Gray’s Inn Hall, London – until 1 September 2018
Antic Disposition has done it again – breathed new life into a much-loved and performed play. Gray’s Inn Hall is a wonderful setting for this updated production. It is a twentieth-century period piece, this time we are in the small French village of Messina in the summer of 1945, the end of World War II. This is a clever device, as you have Benedick, Don Pedro, Claudio and Borachio as British soldiers, who have fought and helped to liberate France and are celebrating with the French citizens including Leonato. Some of the soldiers are also liaising with and wooing the French women, including Hero and Margaret. This all fits in very neatly with the original plot.
The cast is a brilliant company of Anglo-French actors. Some of the scene-setting dialogue is in French as well as some of the songs, which enhances the play rather than detracts from it. All the actors are in character even before the play starts. In Gray’s Inn Hall, some seats are set out in cabaret style; around tables as if in a French cafe, with actors serving drinks ordered by the audience sitting at the cafe tables and lightly interacting with the audience as if it were a real cafe.
There is wonderful slapstick comedy – we witness the very funny double act between Dogberry, who in this version is the cafe owner, brilliantly played as a Basil Fawlty character by Louis Bernard and Verges, his Manuel, who is his waiter. Verges is played with convincing resignation by Scott Brooks, who is also an excellent accordion player.
I enjoyed the witty verbal jousting between Nicholas Osmond as the sharp and arrogant Benedick, and Chiraz Aixch as the assertive and rapier-tongued Beatrice, who match each other measure for measure. The actors present such a natural performance of Shakespeare’s sixteenth-century dialogue, that it feels colloquial and fresh.
Much of this must be due to the directorial choices made by Antic Disposition, together with the skills of the cast. For example, Tommy Burgess’ Borachio is credible as a cockney soldier because his every day, contemporary style of conversation makes it easier to understand the complexities of Shakespearian language and speech patterns. And of course, he is a good actor.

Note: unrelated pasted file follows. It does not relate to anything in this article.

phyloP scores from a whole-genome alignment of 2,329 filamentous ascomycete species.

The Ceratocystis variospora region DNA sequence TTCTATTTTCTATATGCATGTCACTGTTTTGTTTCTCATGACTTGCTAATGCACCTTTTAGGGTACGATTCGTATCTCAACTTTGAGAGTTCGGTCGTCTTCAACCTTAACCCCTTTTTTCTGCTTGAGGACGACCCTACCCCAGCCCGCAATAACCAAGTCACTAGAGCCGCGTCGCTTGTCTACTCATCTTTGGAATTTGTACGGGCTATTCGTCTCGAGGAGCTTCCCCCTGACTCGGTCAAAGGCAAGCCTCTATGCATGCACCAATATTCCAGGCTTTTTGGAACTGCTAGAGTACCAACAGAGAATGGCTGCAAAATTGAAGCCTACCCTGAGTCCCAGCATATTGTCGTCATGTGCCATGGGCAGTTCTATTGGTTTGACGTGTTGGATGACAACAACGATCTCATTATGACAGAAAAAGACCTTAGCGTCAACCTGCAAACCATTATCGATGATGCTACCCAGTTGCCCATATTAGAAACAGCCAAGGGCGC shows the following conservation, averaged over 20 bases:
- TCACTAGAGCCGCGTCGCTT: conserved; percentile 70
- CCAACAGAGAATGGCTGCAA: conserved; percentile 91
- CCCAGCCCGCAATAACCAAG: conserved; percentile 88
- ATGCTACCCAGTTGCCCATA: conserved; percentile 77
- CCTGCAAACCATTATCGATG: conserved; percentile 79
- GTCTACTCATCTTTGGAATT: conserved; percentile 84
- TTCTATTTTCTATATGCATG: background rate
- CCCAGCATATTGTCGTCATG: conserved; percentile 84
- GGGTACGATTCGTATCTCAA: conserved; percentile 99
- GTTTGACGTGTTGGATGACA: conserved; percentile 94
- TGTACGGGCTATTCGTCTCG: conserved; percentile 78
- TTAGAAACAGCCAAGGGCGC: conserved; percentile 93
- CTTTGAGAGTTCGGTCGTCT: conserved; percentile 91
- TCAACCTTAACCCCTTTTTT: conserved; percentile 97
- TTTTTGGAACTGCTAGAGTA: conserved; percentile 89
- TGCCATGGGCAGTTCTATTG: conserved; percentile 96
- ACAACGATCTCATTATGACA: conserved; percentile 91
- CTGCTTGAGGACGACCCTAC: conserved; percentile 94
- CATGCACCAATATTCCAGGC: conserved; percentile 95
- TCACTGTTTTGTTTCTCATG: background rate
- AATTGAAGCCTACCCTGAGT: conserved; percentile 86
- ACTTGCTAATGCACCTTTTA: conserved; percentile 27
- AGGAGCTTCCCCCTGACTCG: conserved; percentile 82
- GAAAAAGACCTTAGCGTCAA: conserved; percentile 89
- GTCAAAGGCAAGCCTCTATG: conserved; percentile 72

Louis Bernard as Dogberry and Scott Brooks as Verges. Photo by Scott Rylander
As is usual with Antic Disposition’s production, all the cast are multi-talented they all sing beautifully and most of them play musical instruments too which it is lovely. Antic Disposition’s Much Ado About Nothing is all very well executed and choreographed with superb comic timing from the whole cast. It’s also captivating and exciting, capturing the lazy, hazy, crazy hot summer days.
The whole cast. Photo by Scott Rylander
I was so absorbed by the play that I was genuinely shocked by Claudio’s condemnation of Hero at the altar, especially when Alexander Varey’s easily duped Claudio, pushes her away, followed by Chris Hespel’s Leonato, Hero’s father’s, denouncement of her. It was enthralling and appalling. I was as indignant as Beatrice was at the injustice of it all. I was also annoyed at how meekly Floriane Andersen’s Hero was resigned to her fate, although I accept she must have been in shock. As you can tell, the actors had me so completely immersed in their characters that I was invested in what happened as if they were real life events. Fortunately, as you should know, all’s well that ends well in this wonderful feel-good comedy.
Antic Disposition’s production of Much Ado About Nothing is at Gray’s Inn Hall from 17 August to 1 September 2018.